TWN Info Service on Climate Change (Jan21/01)
22 January 2021
Third World Network

Annual adaptation costs in developing countries is USD 70 billion, says UN report

Kathmandu, 22 Jan (Prerna Bomzan): A newly released UN report on adaptation to climate change impacts, estimates that annual adaptation costs in developing countries currently is USD 70 billion.

The Adaptation Gap Report (AGR) 2020, released on 14 Jan, by the United Nations Environment Programme (UNEP), also states that adaptation costs in developing countries are “expected to reach USD 140-300 billion in 2030 and USD 280-500 billion in 2050”.

However, according to the report, adaptation funding channeled through the UN Framework Convention on Climate Change’s (UNFCCC) multilateral climate funds was only USD 1.25 billion per year, although it almost doubled between 2015-2016 and 2017-2018.

The report further finds that while international public adaptation finance is slowly increasing, there is insufficient evidence that this increase over time is narrowing the distance to meet the increasing adaptation costs.

The UNEP AGR 2020 provides an “update on the current actions and emerging results of global adaptation planning, finance and implementation” and it says “all three elements are critical for tracking and assessing progress towards the global goal on adaptation”.

[Article 7.1 of the Paris Agreement (PA) under the UN Framework Convention on Climate Change (UNFCCC) establishes “the global goal on adaptation of enhancing adaptive capacity, strengthening resilience and reducing vulnerability to climate change….”].

[The UNFCCC funds are the Adaptation Fund (AF), the Global Environment Facility (GEF), the Green Climate Fund (GCF), the Least Developed Countries Fund and the Special Climate Change Fund].

According to the AGR further, while multilateral support for adaptation increased from “8% to 14.6%” between 2013 and 2017 out of the overall multilateral development finance, the bilateral adaptation support as a share of overall bilateral development finance increased slowly from “4.6% to 6.1%” over the same period.

Further, the AGR 2020 chapter on finance covering its global progress, provides various challenges that complicate the estimation of both adaptation costs and adaptation finance. These challenges are depicted in a figure as well as detailed in two annexes, respectively.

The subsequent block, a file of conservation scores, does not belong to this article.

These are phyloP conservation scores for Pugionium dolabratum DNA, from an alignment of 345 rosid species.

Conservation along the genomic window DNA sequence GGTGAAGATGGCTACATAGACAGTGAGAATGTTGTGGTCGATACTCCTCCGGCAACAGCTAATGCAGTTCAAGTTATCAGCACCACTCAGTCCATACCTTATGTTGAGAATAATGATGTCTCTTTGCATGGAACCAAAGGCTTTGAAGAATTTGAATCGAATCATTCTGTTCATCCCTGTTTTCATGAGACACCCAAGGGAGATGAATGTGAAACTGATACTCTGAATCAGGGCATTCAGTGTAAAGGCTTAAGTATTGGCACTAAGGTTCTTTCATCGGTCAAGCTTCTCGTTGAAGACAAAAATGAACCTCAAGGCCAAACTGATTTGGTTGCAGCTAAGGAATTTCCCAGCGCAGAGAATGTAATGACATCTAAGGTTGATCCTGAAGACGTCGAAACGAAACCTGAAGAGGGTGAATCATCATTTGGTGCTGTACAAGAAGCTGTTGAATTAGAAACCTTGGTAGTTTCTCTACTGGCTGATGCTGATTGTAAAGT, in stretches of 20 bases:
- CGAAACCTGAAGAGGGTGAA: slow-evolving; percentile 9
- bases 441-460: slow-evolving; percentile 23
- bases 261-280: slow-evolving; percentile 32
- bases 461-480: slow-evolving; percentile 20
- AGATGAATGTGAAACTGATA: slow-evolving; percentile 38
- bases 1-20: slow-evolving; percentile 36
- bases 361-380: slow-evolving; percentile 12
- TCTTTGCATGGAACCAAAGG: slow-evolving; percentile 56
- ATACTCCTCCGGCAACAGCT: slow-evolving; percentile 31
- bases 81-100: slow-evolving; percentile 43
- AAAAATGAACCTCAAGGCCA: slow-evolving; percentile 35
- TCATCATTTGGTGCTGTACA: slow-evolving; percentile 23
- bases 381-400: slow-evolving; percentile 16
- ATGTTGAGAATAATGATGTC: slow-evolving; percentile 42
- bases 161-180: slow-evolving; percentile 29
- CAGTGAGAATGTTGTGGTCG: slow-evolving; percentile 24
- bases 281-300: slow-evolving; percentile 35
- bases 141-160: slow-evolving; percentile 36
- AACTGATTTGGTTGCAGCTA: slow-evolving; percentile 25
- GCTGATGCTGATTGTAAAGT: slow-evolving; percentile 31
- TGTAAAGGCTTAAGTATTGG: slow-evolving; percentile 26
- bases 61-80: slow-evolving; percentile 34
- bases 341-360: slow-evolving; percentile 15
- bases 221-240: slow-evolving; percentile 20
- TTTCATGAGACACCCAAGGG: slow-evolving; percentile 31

With regard to estimation of adaptation finance, challenges listed are: coverage of sectors and sources; defining what counts as adaptation finance; double-counting; other parameters; evolving accounting methodologies; reporting on non-grant instruments; is finance new and additional; and precision of accounting. For each of the challenges, improved accounting modalities could lead to either higher or lower finance estimates or could go in both directions, highlights the report.

With regard to estimation of adaptation costs, the report lists the challenges as follows: consideration of soft and hard adaptation measures; co-benefits of adaptation; learning, innovation and scaling up; trade-off costs, mitigation, adaptation and residual impacts; omission of autonomous adaptation; socio-economic development; integrating positive impacts of climate change; incomplete coverage of sectors and risks; and unforeseen indirect climate effects. For each of the challenges, improved accounting modalities could lead to either higher or lower costs than estimated or could go in both directions.

Despite these challenges, the AGR 2020 chapter on finance emphasizes the importance of measuring and monitoring adaptation finance needs and progress in finance provision, as “it can foster better understanding of the alignment of adaptation investments with country priorities and it will help gauge the accountability of developed countries given their commitments under the UNFCCC to provide adaptation finance. Together, these can lead to increased ambition and effectiveness of support for adaptation”, it said further.

Highlighting the role of the private sector and markets, the other two key messages carried by the chapter on finance are as follows:

“(i) Efforts are being made to expand the instruments, actors and approaches through which adaptation finance is delivered. The role of public finance adaptation in catalysing private adaptation finance is increasingly being tested as it takes on the upfront risks of investments. New solutions and financial instruments such as insurance and results-based finance are being tested.

(ii) New impetus for adaptation may be provided by the increasing momentum to ensure a sustainable financial system. This momentum is underpinned by growing recognition that both material physical risks and the risks introduced as we shift to a climate-resilient economy impact company returns, asset values and, ultimately, financial stability. New tools should be used to identify and factor in these risks in investment decision-making and financial stability monitoring”.

The AGR 2020 chapter on finance concludes by stating that “the understanding of the link between sustainable finance and implementing Article 2.1(c) (of the Paris Agreement) should be further researched to inform and support climate finance tracking. Future Adaptation Gap Reports should look into this in greater detail”, it adds further.

(Article 2.1(c) of the Paris Agreement states “making finance flows consistent with a pathway towards low greenhouse gas emissions and climate-resilient development”).

In relation to assessing global progress on adaptation planning, following are the key messages from the report:

“(i) Adaptation planning is critical to enable both public and private actors to prepare for and respond to the impacts of climate change. By committing all countries to engage in adaptation planning processes, the Paris Agreement underscores the importance of national-level adaptation planning in particular.